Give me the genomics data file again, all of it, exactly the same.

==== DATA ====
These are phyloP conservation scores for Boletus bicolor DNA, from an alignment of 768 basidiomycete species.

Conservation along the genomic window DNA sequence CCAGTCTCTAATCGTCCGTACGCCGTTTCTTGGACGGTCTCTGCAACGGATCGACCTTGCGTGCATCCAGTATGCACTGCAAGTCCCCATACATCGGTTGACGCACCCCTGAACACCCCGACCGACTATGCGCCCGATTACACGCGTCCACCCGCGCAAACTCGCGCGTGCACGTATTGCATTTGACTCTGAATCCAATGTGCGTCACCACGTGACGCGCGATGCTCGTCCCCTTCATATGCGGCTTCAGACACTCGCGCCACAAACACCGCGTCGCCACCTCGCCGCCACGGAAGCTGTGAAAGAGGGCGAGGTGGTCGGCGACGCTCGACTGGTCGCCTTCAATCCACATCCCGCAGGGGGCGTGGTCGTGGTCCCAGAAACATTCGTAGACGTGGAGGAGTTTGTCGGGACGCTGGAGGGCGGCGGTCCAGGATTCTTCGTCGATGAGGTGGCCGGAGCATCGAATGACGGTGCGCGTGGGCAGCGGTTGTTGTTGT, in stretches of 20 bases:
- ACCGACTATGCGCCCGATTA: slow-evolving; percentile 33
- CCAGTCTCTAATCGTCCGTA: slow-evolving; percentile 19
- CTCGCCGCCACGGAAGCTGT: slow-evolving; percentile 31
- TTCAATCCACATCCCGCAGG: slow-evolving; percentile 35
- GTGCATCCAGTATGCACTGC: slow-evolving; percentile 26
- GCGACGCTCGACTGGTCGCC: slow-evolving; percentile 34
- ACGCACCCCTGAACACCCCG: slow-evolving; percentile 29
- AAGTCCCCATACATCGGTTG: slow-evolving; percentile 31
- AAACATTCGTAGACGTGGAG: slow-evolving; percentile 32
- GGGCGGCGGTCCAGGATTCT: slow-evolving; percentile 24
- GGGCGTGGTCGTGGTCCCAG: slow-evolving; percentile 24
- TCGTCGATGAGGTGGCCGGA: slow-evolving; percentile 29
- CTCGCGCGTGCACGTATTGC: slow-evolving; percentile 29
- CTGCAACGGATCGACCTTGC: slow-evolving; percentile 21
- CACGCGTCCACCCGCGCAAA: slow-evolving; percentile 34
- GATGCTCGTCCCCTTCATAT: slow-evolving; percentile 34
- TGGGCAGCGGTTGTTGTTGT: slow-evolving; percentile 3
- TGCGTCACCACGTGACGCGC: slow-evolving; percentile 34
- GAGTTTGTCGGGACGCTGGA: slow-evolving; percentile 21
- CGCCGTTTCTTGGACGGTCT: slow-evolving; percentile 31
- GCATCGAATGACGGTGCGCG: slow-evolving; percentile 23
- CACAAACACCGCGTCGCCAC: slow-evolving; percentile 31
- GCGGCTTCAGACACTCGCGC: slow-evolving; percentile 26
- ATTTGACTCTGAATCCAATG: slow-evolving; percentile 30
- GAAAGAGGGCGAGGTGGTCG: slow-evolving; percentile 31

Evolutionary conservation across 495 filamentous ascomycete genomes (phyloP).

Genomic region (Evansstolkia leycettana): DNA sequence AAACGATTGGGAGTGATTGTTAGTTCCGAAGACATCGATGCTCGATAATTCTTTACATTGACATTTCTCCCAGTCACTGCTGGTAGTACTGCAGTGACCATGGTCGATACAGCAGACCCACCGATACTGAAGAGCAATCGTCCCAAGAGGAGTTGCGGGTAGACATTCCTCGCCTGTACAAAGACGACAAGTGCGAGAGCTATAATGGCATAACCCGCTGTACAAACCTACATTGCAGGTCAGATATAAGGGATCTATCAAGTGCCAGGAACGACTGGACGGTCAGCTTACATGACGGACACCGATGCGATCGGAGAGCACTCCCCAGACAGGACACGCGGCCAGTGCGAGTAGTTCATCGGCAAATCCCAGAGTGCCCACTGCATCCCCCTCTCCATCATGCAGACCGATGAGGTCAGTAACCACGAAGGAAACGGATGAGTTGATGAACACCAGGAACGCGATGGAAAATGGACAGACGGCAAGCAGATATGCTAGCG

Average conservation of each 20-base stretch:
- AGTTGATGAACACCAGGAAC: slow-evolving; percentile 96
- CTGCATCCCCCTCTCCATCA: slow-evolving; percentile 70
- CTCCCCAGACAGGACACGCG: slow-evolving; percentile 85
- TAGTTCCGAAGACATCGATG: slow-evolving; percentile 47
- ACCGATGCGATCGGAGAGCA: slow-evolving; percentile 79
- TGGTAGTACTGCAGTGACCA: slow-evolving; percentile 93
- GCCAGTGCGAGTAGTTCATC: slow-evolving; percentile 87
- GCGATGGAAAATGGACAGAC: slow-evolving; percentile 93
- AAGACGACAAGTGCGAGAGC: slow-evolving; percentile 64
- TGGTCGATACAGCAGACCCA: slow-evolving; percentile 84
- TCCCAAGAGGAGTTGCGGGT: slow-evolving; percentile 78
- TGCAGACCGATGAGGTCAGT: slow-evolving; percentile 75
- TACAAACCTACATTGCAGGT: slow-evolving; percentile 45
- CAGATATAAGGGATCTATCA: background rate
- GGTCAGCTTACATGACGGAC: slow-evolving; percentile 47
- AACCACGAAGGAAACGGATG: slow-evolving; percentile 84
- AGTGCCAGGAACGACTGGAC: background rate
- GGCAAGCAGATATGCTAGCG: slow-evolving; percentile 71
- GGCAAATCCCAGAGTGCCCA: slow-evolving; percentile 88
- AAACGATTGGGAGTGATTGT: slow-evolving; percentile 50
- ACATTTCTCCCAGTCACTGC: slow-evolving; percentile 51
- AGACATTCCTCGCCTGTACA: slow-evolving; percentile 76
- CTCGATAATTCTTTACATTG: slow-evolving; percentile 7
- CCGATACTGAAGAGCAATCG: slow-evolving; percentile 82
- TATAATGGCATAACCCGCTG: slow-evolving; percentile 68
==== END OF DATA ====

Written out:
These are phyloP conservation scores for Boletus bicolor DNA, from an alignment of 768 basidiomycete species.

Conservation along the genomic window DNA sequence CCAGTCTCTAATCGTCCGTACGCCGTTTCTTGGACGGTCTCTGCAACGGATCGACCTTGCGTGCATCCAGTATGCACTGCAAGTCCCCATACATCGGTTGACGCACCCCTGAACACCCCGACCGACTATGCGCCCGATTACACGCGTCCACCCGCGCAAACTCGCGCGTGCACGTATTGCATTTGACTCTGAATCCAATGTGCGTCACCACGTGACGCGCGATGCTCGTCCCCTTCATATGCGGCTTCAGACACTCGCGCCACAAACACCGCGTCGCCACCTCGCCGCCACGGAAGCTGTGAAAGAGGGCGAGGTGGTCGGCGACGCTCGACTGGTCGCCTTCAATCCACATCCCGCAGGGGGCGTGGTCGTGGTCCCAGAAACATTCGTAGACGTGGAGGAGTTTGTCGGGACGCTGGAGGGCGGCGGTCCAGGATTCTTCGTCGATGAGGTGGCCGGAGCATCGAATGACGGTGCGCGTGGGCAGCGGTTGTTGTTGT, in stretches of 20 bases:
- ACCGACTATGCGCCCGATTA: slow-evolving; percentile 33
- CCAGTCTCTAATCGTCCGTA: slow-evolving; percentile 19
- CTCGCCGCCACGGAAGCTGT: slow-evolving; percentile 31
- TTCAATCCACATCCCGCAGG: slow-evolving; percentile 35
- GTGCATCCAGTATGCACTGC: slow-evolving; percentile 26
- GCGACGCTCGACTGGTCGCC: slow-evolving; percentile 34
- ACGCACCCCTGAACACCCCG: slow-evolving; percentile 29
- AAGTCCCCATACATCGGTTG: slow-evolving; percentile 31
- AAACATTCGTAGACGTGGAG: slow-evolving; percentile 32
- GGGCGGCGGTCCAGGATTCT: slow-evolving; percentile 24
- GGGCGTGGTCGTGGTCCCAG: slow-evolving; percentile 24
- TCGTCGATGAGGTGGCCGGA: slow-evolving; percentile 29
- CTCGCGCGTGCACGTATTGC: slow-evolving; percentile 29
- CTGCAACGGATCGACCTTGC: slow-evolving; percentile 21
- CACGCGTCCACCCGCGCAAA: slow-evolving; percentile 34
- GATGCTCGTCCCCTTCATAT: slow-evolving; percentile 34
- TGGGCAGCGGTTGTTGTTGT: slow-evolving; percentile 3
- TGCGTCACCACGTGACGCGC: slow-evolving; percentile 34
- GAGTTTGTCGGGACGCTGGA: slow-evolving; percentile 21
- CGCCGTTTCTTGGACGGTCT: slow-evolving; percentile 31
- GCATCGAATGACGGTGCGCG: slow-evolving; percentile 23
- CACAAACACCGCGTCGCCAC: slow-evolving; percentile 31
- GCGGCTTCAGACACTCGCGC: slow-evolving; percentile 26
- ATTTGACTCTGAATCCAATG: slow-evolving; percentile 30
- GAAAGAGGGCGAGGTGGTCG: slow-evolving; percentile 31

Evolutionary conservation across 495 filamentous ascomycete genomes (phyloP).

Genomic region (Evansstolkia leycettana): DNA sequence AAACGATTGGGAGTGATTGTTAGTTCCGAAGACATCGATGCTCGATAATTCTTTACATTGACATTTCTCCCAGTCACTGCTGGTAGTACTGCAGTGACCATGGTCGATACAGCAGACCCACCGATACTGAAGAGCAATCGTCCCAAGAGGAGTTGCGGGTAGACATTCCTCGCCTGTACAAAGACGACAAGTGCGAGAGCTATAATGGCATAACCCGCTGTACAAACCTACATTGCAGGTCAGATATAAGGGATCTATCAAGTGCCAGGAACGACTGGACGGTCAGCTTACATGACGGACACCGATGCGATCGGAGAGCACTCCCCAGACAGGACACGCGGCCAGTGCGAGTAGTTCATCGGCAAATCCCAGAGTGCCCACTGCATCCCCCTCTCCATCATGCAGACCGATGAGGTCAGTAACCACGAAGGAAACGGATGAGTTGATGAACACCAGGAACGCGATGGAAAATGGACAGACGGCAAGCAGATATGCTAGCG

Average conservation of each 20-base stretch:
- AGTTGATGAACACCAGGAAC: slow-evolving; percentile 96
- CTGCATCCCCCTCTCCATCA: slow-evolving; percentile 70
- CTCCCCAGACAGGACACGCG: slow-evolving; percentile 85
- TAGTTCCGAAGACATCGATG: slow-evolving; percentile 47
- ACCGATGCGATCGGAGAGCA: slow-evolving; percentile 79
- TGGTAGTACTGCAGTGACCA: slow-evolving; percentile 93
- GCCAGTGCGAGTAGTTCATC: slow-evolving; percentile 87
- GCGATGGAAAATGGACAGAC: slow-evolving; percentile 93
- AAGACGACAAGTGCGAGAGC: slow-evolving; percentile 64
- TGGTCGATACAGCAGACCCA: slow-evolving; percentile 84
- TCCCAAGAGGAGTTGCGGGT: slow-evolving; percentile 78
- TGCAGACCGATGAGGTCAGT: slow-evolving; percentile 75
- TACAAACCTACATTGCAGGT: slow-evolving; percentile 45
- CAGATATAAGGGATCTATCA: background rate
- GGTCAGCTTACATGACGGAC: slow-evolving; percentile 47
- AACCACGAAGGAAACGGATG: slow-evolving; percentile 84
- AGTGCCAGGAACGACTGGAC: background rate
- GGCAAGCAGATATGCTAGCG: slow-evolving; percentile 71
- GGCAAATCCCAGAGTGCCCA: slow-evolving; percentile 88
- AAACGATTGGGAGTGATTGT: slow-evolving; percentile 50
- ACATTTCTCCCAGTCACTGC: slow-evolving; percentile 51
- AGACATTCCTCGCCTGTACA: slow-evolving; percentile 76
- CTCGATAATTCTTTACATTG: slow-evolving; percentile 7
- CCGATACTGAAGAGCAATCG: slow-evolving; percentile 82
- TATAATGGCATAACCCGCTG: slow-evolving; percentile 68